Morningstar quickly outpaced more established competitors, such as Lipper Analytical Services and Value Line, for the affections of the investing public, and its star ratings became the benchmark for both investors and fund managers. "They came out of nowhere in an industry where the research had been very shabby, and created a new standard," says a prominent fund manager, who spoke on condition of anonymity. "All the other companies were forced get better."

Citing fatigue, Mansueto stepped down as CEO in 1996 and chose Phillips as his replacement. At the time, the Internet was raising the small firm's profile to a much higher level. The very creation of a website, of course, made its analysis easily available to a wide audience. And spurred by the fear that a high-tech upstart or an established Internet player like AOL could extinguish its business overnight, Morningstar began to transform its operations radically. The firm invested millions in a spate of new initiatives, many aimed at large institutions such as mutual fund companies, brokerage firms, and insurers. Morningstar sold subscriptions to its databases and launched institutional consulting and retirement-planning businesses. It also introduced Advisor Workstation, an advanced, web-based version of Principia, the successful software package of stock and fund data it had sold to financial planners since 1991. The new product was geared toward advisors at large brokerage houses. From October 1999 to October 2000, the staff grew from 520 to 830.

One seemingly obvious move Morningstar did not make was to cash in by going public in the booming IPO market. Mansueto has said he preferred to avoid the distractions, particularly in such an overheated environment. Whatever the reason, in 1999 Morningstar instead accepted a $91 million investment from Japanese venture capital firm Softbank, which already knew Morningstar from a joint venture with its Japanese subsidiary. (Softbank received a 20% stake in the firm, and Mansueto kept the rest, except for a small portion dedicated to employee stock options.)

To manage the rapid growth, Phillips broke with the firm's long-held practice of hiring from within and brought in a team of experienced managers, many from the fund industry, such as Tim Armour of Stein Roe and Jim Wironen from Fidelity. The new executives quickly observed what the company's income statement had shown for some time: Morningstar's prospects rested on its ability to develop large institutional customers, not the small investors that had defined its original mission. Wironen, in particular, worked on developing new products for big fund companies and investment banks.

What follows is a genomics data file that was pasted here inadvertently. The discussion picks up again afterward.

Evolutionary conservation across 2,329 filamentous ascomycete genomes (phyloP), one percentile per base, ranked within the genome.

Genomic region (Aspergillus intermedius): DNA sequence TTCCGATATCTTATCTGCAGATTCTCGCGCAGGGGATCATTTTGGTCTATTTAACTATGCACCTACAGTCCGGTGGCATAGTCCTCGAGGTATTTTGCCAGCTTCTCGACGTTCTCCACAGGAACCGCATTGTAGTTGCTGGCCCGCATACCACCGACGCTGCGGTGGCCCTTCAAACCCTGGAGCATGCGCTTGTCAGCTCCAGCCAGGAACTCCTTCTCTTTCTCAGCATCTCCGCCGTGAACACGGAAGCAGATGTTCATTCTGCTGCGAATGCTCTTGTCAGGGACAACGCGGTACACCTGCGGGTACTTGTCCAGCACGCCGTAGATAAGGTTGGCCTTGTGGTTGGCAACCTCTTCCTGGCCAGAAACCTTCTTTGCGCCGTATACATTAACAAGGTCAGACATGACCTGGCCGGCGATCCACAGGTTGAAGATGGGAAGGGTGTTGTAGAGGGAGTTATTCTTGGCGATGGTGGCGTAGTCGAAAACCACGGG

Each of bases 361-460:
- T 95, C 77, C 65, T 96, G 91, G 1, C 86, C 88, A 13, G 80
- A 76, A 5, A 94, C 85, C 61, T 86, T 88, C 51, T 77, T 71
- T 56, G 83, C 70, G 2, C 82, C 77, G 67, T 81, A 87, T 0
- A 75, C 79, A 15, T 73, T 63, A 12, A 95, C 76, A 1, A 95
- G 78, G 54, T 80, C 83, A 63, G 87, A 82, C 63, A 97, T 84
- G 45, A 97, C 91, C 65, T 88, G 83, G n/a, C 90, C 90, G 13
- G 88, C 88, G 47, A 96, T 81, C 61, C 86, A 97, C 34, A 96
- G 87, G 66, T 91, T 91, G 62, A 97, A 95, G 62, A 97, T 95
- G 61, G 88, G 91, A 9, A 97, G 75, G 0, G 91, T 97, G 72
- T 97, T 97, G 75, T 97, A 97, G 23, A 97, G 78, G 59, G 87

But the new team didn't get the chance to carry out its vision. Former executives say a power struggle developed between the new management and the old guard--longtime executives such as retail head Catherine Odelbo and CTO Tao Huang--who were unaccustomed to taking orders from outsiders. "It became the old Morningstar vs. the new," says one former executive, "and the organism rejected the implants."

In October 2000, Mansueto demoted Phillips and Armour, fired the rest of the executive team, and reinstalled himself as CEO. At the time, the explanation was that Morningstar's spending had grown out of control, a rationale that certainly had some truth to it. In the 14 months before Mansueto's return, Morningstar burned through $40 million of the Softbank investment, much of it on technology upgrades and consumer marketing for the website. But several former executives wonder if Mansueto simply blanched at the pace with which his creation was changing.

In Phillips's place, Mansueto promoted Huang, who assumed the title of COO. A classic American immigrant success story, Huang arrived in New York from China in 1987 at the age of 25 and began his career as a bicycle delivery man for a Chinese restaurant. After getting a master's in computer science, Huang went to work for Morningstar in the late 1980s.

Several former employees describe Huang as a run-and-gun programmer, someone who didn't stop to document his work because it slowed down the process. "There was a fear that the thing was a real Krakatua," says one former executive, referring to the company's database. "The database had been bad for a long time," says another former executive, who left Morningstar in 2001. "Parts of it were antiquated, overloaded. It's inexplicable that a company whose whole revenue stream depended on the quality of its data wasn't more rigorous." The executive questions whether Huang's control over technology contributed to Morningstar's current data problems. Morningstar would not make Huang available for comment.